A luxury hotel, lashings of fine dining and a whirlwind of contemporary art? Chez Epicurienne, that’s what I call a killer combination that I’d be happy to dive into on any day of the week. Courtesy of the Le Méridien hotel group, I was recently invited to partake of just such a tantalising synthesis of sensory stimulants during an arts-focussed stay-cation, based at their landmark hotel in London’s Piccadilly. I’m still recovering, in a good way.
A top hotel’s relationship to food is a no-brainer; the two go hand-in-hand, but where does art enter the equation? In this case, Le Méridien, the forty-year old international hotel chain, has incorporated art into its properties so that wherever guests look, art will meet their eyes – be it on arrival, on relaxing, even on using their key card. Steering Le Méridien’s artistic intentions is Jérôme Sans, the French art curator and critic, in his capacity as the LM Cultural Curator. What’s more, for the past five years Le Méridien has been a principle partner and supporter of an arts initiative called OFT – the Outset/ Frieze Art Fair Fund to Benefit the Tate Collection. Through OFT, the Tate is able to bypass purchasing bureaucracy to acquire work by emerging artists featured at the annual London fair for contemporary art: Frieze.
Over two days, our small group of bloggers along with various members of hotel management and Le Meridien’s PR company, Fleishman Hillard, managed to experience one art discussion panel, several types of unforgettable hors d’oeuvre, one unusual afternoon tea, six delicious meals, one international art fair, three world-famous art galleries, exhibitions various, two nights of sumptuous sleep, meetings with key art experts and personalities, a lesson in Le Méridien’s history and brand and various forms of London transport – including the water kind. For obvious reasons, I will not attempt to squeeze everything listed above into one post, lest it resemble a hefty artistic monograph. Instead, I invite you to join me on a multi-post tour of Le Méridien’s London art-u-cation. It’ll be an inspiration – for locals and visitors alike.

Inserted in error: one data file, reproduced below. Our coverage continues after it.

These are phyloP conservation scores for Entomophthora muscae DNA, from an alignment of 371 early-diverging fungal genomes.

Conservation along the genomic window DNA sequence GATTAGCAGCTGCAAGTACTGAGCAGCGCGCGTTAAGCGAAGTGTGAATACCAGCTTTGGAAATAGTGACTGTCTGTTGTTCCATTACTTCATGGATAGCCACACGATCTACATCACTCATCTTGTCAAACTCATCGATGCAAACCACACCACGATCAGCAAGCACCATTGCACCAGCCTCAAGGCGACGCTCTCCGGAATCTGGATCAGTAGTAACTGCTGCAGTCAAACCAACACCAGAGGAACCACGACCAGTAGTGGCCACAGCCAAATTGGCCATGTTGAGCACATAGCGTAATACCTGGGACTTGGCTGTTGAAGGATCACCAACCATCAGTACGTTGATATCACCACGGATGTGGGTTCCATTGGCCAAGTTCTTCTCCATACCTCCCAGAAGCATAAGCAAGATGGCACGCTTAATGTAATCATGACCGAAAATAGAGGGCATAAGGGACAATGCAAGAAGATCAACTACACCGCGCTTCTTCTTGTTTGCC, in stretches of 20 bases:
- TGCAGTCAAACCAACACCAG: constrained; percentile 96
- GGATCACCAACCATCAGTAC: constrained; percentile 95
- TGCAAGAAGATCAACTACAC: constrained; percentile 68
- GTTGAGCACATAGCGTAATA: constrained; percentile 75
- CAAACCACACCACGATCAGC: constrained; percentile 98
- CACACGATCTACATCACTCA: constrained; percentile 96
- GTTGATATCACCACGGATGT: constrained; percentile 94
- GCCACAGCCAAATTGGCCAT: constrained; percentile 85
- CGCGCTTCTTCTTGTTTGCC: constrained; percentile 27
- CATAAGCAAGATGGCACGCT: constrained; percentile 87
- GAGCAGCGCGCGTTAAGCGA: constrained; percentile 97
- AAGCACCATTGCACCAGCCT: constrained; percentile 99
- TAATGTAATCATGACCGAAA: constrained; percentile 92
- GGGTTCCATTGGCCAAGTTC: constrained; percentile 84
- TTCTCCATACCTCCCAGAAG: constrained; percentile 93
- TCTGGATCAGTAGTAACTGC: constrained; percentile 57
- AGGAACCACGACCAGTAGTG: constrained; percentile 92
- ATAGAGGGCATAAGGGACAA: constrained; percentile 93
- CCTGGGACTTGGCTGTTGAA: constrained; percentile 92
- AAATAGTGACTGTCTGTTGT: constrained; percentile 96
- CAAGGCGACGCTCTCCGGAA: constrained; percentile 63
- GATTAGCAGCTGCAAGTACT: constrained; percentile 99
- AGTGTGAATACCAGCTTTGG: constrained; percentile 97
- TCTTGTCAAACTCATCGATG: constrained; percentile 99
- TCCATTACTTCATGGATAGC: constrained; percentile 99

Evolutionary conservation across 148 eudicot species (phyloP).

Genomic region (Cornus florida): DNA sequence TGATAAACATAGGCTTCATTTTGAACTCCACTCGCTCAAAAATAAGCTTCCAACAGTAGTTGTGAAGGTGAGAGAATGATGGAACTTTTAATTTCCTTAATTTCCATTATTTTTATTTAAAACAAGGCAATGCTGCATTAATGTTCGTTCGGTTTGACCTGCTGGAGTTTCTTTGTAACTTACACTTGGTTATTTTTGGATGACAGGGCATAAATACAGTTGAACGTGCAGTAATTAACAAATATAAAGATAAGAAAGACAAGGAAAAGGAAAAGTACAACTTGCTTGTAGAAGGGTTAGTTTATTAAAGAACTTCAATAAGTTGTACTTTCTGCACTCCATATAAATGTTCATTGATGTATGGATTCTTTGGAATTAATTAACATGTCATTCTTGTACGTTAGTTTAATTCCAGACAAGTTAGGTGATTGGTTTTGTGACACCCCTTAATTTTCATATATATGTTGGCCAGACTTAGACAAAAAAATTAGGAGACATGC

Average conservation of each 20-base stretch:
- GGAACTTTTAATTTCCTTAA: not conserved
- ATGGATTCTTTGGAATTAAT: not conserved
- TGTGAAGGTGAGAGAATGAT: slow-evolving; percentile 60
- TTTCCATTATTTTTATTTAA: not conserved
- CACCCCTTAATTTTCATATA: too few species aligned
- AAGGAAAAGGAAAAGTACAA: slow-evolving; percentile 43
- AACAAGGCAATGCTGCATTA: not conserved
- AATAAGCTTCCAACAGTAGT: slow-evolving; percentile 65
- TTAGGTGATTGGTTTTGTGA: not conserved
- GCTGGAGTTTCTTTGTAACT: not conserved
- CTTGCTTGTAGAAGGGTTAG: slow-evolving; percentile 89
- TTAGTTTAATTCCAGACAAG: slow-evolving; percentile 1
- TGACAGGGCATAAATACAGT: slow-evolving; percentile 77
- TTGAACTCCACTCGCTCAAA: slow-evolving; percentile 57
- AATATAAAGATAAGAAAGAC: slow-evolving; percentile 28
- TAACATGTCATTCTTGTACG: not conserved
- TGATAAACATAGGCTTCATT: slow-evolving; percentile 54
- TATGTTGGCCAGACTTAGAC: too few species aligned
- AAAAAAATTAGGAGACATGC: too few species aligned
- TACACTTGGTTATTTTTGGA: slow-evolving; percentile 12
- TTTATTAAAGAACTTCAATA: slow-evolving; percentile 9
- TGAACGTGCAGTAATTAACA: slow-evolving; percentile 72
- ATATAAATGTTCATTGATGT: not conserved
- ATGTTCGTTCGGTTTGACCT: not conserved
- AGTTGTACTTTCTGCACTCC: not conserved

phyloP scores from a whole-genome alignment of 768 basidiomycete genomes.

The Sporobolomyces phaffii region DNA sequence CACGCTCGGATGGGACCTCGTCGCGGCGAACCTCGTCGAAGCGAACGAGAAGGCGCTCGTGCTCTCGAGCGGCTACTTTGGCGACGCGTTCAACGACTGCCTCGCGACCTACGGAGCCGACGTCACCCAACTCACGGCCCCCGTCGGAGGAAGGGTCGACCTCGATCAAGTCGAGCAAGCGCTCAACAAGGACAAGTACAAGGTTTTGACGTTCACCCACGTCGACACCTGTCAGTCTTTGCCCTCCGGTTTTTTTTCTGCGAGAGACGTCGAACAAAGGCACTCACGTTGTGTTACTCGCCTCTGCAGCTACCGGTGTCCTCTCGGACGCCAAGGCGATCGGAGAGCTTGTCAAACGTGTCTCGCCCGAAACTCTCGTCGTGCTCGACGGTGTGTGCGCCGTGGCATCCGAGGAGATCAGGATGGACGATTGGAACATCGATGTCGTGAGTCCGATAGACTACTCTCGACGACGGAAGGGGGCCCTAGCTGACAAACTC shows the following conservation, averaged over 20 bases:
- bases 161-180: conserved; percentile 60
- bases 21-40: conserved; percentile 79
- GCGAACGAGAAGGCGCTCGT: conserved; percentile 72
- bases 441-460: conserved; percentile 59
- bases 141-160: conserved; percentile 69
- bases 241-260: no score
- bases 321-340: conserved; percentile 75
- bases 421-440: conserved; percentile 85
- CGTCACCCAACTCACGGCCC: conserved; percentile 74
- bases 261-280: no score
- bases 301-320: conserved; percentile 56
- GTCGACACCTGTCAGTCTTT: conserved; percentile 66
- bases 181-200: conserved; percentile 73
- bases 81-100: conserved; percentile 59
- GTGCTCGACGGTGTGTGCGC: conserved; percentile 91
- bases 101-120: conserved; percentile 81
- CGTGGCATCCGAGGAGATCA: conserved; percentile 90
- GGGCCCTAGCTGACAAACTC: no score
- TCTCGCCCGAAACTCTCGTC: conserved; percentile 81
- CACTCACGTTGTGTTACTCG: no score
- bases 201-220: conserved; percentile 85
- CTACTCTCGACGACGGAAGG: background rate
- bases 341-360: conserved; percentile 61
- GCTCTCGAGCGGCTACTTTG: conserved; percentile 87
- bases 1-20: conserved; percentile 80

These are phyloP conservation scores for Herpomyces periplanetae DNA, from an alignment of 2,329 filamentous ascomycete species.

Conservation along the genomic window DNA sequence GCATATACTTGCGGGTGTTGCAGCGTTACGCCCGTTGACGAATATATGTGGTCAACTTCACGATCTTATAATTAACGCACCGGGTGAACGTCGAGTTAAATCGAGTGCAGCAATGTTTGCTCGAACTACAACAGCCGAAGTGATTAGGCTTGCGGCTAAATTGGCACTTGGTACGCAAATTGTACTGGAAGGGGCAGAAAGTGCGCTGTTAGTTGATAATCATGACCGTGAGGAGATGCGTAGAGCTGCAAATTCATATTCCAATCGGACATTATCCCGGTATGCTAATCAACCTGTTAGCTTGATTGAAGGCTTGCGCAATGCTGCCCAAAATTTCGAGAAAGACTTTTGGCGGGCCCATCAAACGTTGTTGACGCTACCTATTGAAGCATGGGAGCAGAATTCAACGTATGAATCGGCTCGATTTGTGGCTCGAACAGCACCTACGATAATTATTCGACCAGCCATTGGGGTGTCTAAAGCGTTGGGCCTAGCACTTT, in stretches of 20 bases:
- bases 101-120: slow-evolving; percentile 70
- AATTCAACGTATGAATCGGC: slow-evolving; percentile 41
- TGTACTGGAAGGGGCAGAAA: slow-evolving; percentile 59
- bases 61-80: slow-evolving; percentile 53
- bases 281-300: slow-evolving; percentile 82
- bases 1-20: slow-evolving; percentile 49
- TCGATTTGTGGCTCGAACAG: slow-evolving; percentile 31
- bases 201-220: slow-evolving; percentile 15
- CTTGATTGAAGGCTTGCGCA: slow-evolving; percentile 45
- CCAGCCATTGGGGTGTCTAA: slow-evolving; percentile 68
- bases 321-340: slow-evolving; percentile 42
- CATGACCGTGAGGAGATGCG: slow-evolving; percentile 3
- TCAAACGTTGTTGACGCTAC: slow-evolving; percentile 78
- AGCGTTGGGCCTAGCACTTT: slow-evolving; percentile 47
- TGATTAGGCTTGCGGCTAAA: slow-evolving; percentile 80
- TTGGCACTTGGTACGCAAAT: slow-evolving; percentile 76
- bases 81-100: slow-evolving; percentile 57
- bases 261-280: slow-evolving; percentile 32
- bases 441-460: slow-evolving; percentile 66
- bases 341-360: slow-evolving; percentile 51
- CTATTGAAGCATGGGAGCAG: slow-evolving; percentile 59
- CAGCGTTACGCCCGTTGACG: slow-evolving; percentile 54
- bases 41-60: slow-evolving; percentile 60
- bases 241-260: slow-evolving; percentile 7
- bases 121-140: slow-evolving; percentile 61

Photo above courtesy of the Le Meridien website, http://www.lemeridienpiccadilly.co.uk
Marseille: an ancient city renowned for many things, among which number its huge commercial port, a small crime problem, the legendary Château d’If and fine bouillabaisse. The city lent its name to the French national anthem, la Marseillaise, pastis was born here and Marcel Pagnol took childhood walks in the lush Parc Borély. I suggest that we add to this hall of fame the Hotel Pullman Marseille Palm Beach, where Monsieur and I splurged for a night of luxury during our South of France ‘vacances’ last year.
Even for we two inveterate travellers, it had been a long day. We’d driven up from the Camargues, lunched at a sleepy Martigues and screeched into the last boat trip of the day around the calanques near the pretty port of Cassis. The driving in the vicinity of such a natural wonder is reputed to be fraught with tempers frayed by battles fought over parking spaces; sadly, we’d found it to be exactly so, yet somehow managed to escape without a single dent in our fender. Leaving the beauty behind as we entered the messy sprawl of the outskirts of Marseille, we were intent on a night of calm and relaxation. Fortunately, once we found the Pullman Hotel, calm and relaxation is exactly what we enjoyed.
I say ‘once we found’ because the Pullman is James Bond-esque in the way that it hides behind a curve in the Corniche, sinking its storeys below the coastal thoroughfare so that it’s barely visible from the road. We, as many others must have done before us, drove straight on past the entrance before recognising our mistake and navigating a U turn – no mean feat in the early evening rush of traffic – to return to our abode for the night.
A porter swiftly separated luggage from vehicle as a valet disappeared with the car down a ramp into what could have been Hades for all we knew – via the entrance to what we deduced must be the subterranean car park - very 007 once again. Inside, a vast lobby was populated by three or four staff and one of those life-size sculptures of a cow wearing far splashier colours than might be expected in your average milking shed. Elsewhere, the furniture was über chic in the fashion of a deconstructed Mondrian (read: hard-cornered squares and rectangles in primary colours) but quite uncomfortable looking – the subliminal message being that this was not a place to get cosy, although the view across the bay was spectacular and it would be quite possible to spend a couple of hours sitting here watching ships and yachts navigating the busy bay.
Fortunately, our room had its own, private view out to sea, and a balcony from which to enjoy it at our leisure. It was a hot evening, hazy and vaguely rose-tinted. We watched stand-up paddlers taking advantage of the calm waters.
Looking to our right the Corniche snaked against the coast, a gigantic propeller blade rising in dark silhouette against the sunset; this was the 1971 oeuvre of Marseille’s sculptor son, César, honouring the repatriation of people from North Africa to France.
To wash off the day’s accumulation of salt and sweat, we took a dip in the Pullman’s pool, which looked like this: